But here are some quick observations:

* The book launch was short but sweet. Anna Caro introduced the book, Claire Brunette read her story from the collection, “Beneath The Trees”, and then much signing and photographing was done.
* The production quality of A Foreign Country is excellent. Publishers Random Static have done a great job of design and production.
*A Foreign Country has 22 stories in its 266 pages, costs $24.95, and is available from independent bookshops – such as Unity and Parsons in Auckland and the University Bookshop in Dunedin (I didn’t catch the whole list). You can also order it from the Random Static website.
* If you want to order it from a bookshop that doesn’t stock it, the ISBN is 978-0-473-16916-9
* The Con looks like a great place to catch up with old friends as well as make new ones. In the short time I was there, I met several people I hadn’t seen for a long time, and a quick perusal of the guest list shows plenty more old friends to catch up with.
* Holding the Con a week before the World Science Fiction Convention, Aussiecon 4 in Melbourne, has meant that overseas attendees actually outnumber the New Zealanders. There are 150 overseas fans attending out of about 240 total.
* The Convention Committee are doing a fine job & holding up well so far. Running a science fiction convention is one of the most tiring jobs I know – I wish them all the best for the rest of the weekend.

So let’s leave you with the A Foreign Country cover and press release.

The Future Is A Foreign Country

Imagine worlds where strange creatures roam the hills of Miramar, desperate survivors cling to the remains of a submerged country, and the residents of Gisborne reluctantly serve alien masters.

Those are just some of the visions painted in a new volume of speculative fiction by Kiwi writers. Published by Wellington-based small press Random Static, A Foreign Country: New Zealand Speculative Fiction features work by best-selling author Juliet Marillier; poet, musician, and writer Bill Direen; and several Sir Julius Vogel Award winners, prominent writers, and talented newcomers.

Popular and award-winning Australian author Sean Williams, who will be in Wellington at the time of the launch, was impressed by his sneak preview, describing the anthology as “richly populated with the frightening and the fabulous, the thrilling and the thoughtful, the inspiring and the inspired.”

Co-editor Anna Caro hopes the works in the collection will both provide points of familiarity to readers, and take their imagination to new places. “Many of the stories are set in New Zealand, present or future, and portray worlds which are both instantly recognisable and nothing like the country we currently live in. This anthology showcases some of the remarkable range of New Zealand’s world-class speculative fiction writers.”

Getting Ready For Au Contraire

I’m looking forward to Au Contraire more than I’ve looked forward to a science fiction convention for a long while.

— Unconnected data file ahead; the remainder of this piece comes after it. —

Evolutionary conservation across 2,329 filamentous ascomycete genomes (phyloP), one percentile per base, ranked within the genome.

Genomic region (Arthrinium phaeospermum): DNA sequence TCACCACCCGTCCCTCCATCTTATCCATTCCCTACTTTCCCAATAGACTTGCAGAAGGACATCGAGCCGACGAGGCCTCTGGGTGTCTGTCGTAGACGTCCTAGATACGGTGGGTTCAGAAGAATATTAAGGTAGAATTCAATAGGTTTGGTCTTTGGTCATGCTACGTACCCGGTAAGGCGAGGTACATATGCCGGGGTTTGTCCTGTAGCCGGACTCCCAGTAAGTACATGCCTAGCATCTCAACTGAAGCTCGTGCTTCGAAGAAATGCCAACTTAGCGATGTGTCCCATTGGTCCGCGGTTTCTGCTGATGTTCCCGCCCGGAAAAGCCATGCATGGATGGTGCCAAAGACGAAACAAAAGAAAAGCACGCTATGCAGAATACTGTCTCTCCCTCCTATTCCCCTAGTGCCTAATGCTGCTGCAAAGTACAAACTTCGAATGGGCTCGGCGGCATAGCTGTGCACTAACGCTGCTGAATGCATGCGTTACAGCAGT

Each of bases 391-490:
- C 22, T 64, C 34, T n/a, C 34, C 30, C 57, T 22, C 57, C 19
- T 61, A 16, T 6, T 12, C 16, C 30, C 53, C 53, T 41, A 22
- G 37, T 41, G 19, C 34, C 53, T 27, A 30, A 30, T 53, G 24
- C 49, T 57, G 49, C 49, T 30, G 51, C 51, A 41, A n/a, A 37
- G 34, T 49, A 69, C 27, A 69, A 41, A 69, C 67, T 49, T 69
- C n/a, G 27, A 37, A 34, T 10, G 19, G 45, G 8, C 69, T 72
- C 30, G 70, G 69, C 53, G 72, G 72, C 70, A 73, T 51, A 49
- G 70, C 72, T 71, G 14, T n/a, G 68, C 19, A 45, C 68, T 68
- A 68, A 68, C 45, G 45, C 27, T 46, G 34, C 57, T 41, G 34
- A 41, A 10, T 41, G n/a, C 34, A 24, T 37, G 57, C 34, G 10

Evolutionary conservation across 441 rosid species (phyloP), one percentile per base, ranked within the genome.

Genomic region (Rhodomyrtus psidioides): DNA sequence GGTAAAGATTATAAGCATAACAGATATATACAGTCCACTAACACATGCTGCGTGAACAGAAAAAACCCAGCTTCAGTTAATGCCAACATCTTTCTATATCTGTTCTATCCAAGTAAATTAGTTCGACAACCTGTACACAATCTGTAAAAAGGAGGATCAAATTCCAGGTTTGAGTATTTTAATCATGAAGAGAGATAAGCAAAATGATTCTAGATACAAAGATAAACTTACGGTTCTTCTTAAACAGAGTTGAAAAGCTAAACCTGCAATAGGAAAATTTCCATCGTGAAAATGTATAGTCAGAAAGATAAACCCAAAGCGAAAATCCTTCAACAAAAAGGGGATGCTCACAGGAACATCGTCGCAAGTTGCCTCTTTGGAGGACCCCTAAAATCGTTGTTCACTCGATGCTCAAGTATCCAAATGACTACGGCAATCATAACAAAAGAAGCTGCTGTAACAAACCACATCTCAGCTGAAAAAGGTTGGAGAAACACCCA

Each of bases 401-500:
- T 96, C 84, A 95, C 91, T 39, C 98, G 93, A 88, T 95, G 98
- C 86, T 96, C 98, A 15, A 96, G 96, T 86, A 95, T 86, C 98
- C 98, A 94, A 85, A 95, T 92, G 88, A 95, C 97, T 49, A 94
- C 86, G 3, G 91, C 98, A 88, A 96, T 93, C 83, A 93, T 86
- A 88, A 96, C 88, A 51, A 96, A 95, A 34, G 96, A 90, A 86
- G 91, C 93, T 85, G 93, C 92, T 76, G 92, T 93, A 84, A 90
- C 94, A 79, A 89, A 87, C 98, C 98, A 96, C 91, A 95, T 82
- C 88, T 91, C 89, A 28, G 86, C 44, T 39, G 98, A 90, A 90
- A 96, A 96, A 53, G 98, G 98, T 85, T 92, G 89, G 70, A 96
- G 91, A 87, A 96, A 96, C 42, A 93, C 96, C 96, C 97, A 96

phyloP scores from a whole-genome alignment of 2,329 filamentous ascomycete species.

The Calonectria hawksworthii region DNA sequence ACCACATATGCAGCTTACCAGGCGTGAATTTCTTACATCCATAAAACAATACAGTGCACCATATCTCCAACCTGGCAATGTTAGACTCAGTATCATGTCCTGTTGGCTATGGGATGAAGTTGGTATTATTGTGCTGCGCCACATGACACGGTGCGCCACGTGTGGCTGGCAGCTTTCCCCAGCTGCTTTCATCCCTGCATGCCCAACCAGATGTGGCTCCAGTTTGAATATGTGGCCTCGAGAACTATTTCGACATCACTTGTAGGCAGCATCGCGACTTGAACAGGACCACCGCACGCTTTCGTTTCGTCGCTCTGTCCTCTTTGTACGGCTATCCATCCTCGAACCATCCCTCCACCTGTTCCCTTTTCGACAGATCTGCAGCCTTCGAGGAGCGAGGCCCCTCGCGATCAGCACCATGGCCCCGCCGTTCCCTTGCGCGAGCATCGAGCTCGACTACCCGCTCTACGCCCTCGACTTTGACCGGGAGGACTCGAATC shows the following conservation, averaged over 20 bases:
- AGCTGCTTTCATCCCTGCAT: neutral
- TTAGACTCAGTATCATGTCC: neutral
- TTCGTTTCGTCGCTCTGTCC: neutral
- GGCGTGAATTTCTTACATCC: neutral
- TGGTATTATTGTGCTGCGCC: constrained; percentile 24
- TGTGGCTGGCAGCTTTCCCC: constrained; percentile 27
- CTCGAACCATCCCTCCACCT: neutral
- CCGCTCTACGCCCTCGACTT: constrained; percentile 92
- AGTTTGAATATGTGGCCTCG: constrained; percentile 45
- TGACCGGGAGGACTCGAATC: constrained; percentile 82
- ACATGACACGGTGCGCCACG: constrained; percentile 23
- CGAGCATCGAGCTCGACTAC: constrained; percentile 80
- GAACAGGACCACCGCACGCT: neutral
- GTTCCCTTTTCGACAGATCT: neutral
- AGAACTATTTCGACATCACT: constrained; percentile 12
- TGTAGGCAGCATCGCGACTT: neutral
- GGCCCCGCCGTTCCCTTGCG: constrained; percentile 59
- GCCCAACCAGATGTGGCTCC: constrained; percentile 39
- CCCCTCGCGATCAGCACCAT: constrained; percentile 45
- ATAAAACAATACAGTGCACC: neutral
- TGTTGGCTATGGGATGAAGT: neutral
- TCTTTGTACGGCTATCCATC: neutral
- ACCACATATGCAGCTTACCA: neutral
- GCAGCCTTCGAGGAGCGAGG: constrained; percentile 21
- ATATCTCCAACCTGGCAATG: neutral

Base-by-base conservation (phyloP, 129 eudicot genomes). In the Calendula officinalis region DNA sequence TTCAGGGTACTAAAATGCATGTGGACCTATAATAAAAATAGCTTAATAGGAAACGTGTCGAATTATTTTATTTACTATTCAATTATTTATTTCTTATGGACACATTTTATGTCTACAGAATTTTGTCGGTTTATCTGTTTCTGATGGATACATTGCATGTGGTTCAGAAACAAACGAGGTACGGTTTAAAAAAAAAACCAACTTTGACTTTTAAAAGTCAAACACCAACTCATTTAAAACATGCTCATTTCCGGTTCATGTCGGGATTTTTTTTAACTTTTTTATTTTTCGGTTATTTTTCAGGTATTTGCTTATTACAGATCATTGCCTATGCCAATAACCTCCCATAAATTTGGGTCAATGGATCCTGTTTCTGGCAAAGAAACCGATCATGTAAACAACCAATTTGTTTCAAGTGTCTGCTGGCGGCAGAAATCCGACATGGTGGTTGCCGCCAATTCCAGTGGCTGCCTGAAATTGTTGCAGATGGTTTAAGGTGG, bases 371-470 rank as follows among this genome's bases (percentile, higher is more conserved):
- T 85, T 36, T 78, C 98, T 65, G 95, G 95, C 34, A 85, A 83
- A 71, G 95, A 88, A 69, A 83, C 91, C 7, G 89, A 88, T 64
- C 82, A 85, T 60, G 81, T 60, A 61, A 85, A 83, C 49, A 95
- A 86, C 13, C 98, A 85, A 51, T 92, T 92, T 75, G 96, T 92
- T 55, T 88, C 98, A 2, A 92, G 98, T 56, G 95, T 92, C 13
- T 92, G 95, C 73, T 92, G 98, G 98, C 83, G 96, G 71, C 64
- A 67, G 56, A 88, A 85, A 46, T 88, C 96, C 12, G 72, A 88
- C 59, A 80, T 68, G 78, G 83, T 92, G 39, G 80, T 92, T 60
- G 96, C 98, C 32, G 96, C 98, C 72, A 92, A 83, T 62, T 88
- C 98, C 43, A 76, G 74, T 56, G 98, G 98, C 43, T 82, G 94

My convention-going extends back to 1980 and the second New Zealand National Science Fiction Convention (Natcon) in Wellington. I have been to a couple of World Science Fiction Conventions – Aussiecon Two in 1985, and ConFrancisco in San Francisco in 1993, where I was daunted by the sheer scale of the event – and I’ve attended other conventions in Melbourne and Edinburgh.

But my con-going has been sporadic at best in recent years. I’ve popped along to Wellington Natcons, and it has been nice to catch up with friends there, but the conventions themselves have seemed subject to the law of diminishing returns.

So why am I so excited about Au Contraire? Well, part of it is the programme, which has a strong bent towards written rather than watched SF this year.

Part of it is the very strong lineup of guests, many of whom are proceeding on to Aussiecon 4, the 2010 Worldcon, held the weekend after Au Contraire – unfortunately, I’m unable to make the journey. The lineup of visiting guests includes Hugo Award winners like Cheryl Morgan and Patrick Nielsen Hayden.

Part of my excitement is because I’m more involved in the convention programme than I have been for a long time. I’ll be taking part in or attending:

– The launch of NZ SF anthology A Foreign Country, which includes my story “The Last Good Place”, and a whole bunch of stories by authors whose work I’m keen to read.
– The panel I’m running on “Getting Published in New Zealand”.
– The launch of Speculative Fiction Writers of New Zealand (SpecFicNZ) – I haven’t been involved in setting this up, but I’m impressed by the dedication shown by those who have.
– A panel I’m on called “Joss Whedon Is My Master Now”. As a good anarchist, I will of course respectfully dissent from the panel title, and argue that, instead, “Jed Whedon Is My Master Now”. (Sorry, Zack. Sorry, Mo!)
– The panel on SF poetry I’m on with Janis Freegard and Harvey Molloy.
– A live Q&A session I’m doing with Patrick Nielsen Hayden.
– The Sir Julius Vogel Awards ceremony, where Voyagers is up for “Best Collected Work”.

And after all that, I think I might take Monday morning off!

Status Report! Status Report!

Unless I’m spruiking a new book, this blog sails along in parallel to my writing, sometimes close but never together.

So it feels like time to give an update on what’s been happening with my writing, and what’s coming up.

The Immediate Past

I started this year aiming to finish two manuscripts: my third poetry collection and my second novel. I’ve met one of those two goals: my third poetry collection, the one I’m calling “Men Briefly Explained”, has now been completed and sent out to its first port of call (I hope it’s the final port of call, but it is never wise to get one’s hopes up too far in such matters.)

The novel isn’t quite so far along: I have put it through several revisions, and I have some more revision tasks to do before sending out to those who have kindly agreed to be first readers for me – of which more later.

A lot of what normally qualifies as my writing time in the second half of last year was taken up with doing promotional work for Voyagers: Science Fiction Poetry from New Zealand, the anthology co-edited by Mark Pirie and myself. The work – notably the book tour organised by Voyagers’ publisher Interactive Press – paid off: Voyagers has sold well for an anthology of its type, and it made the Listener “100 Best Books of the Year” list for 2009.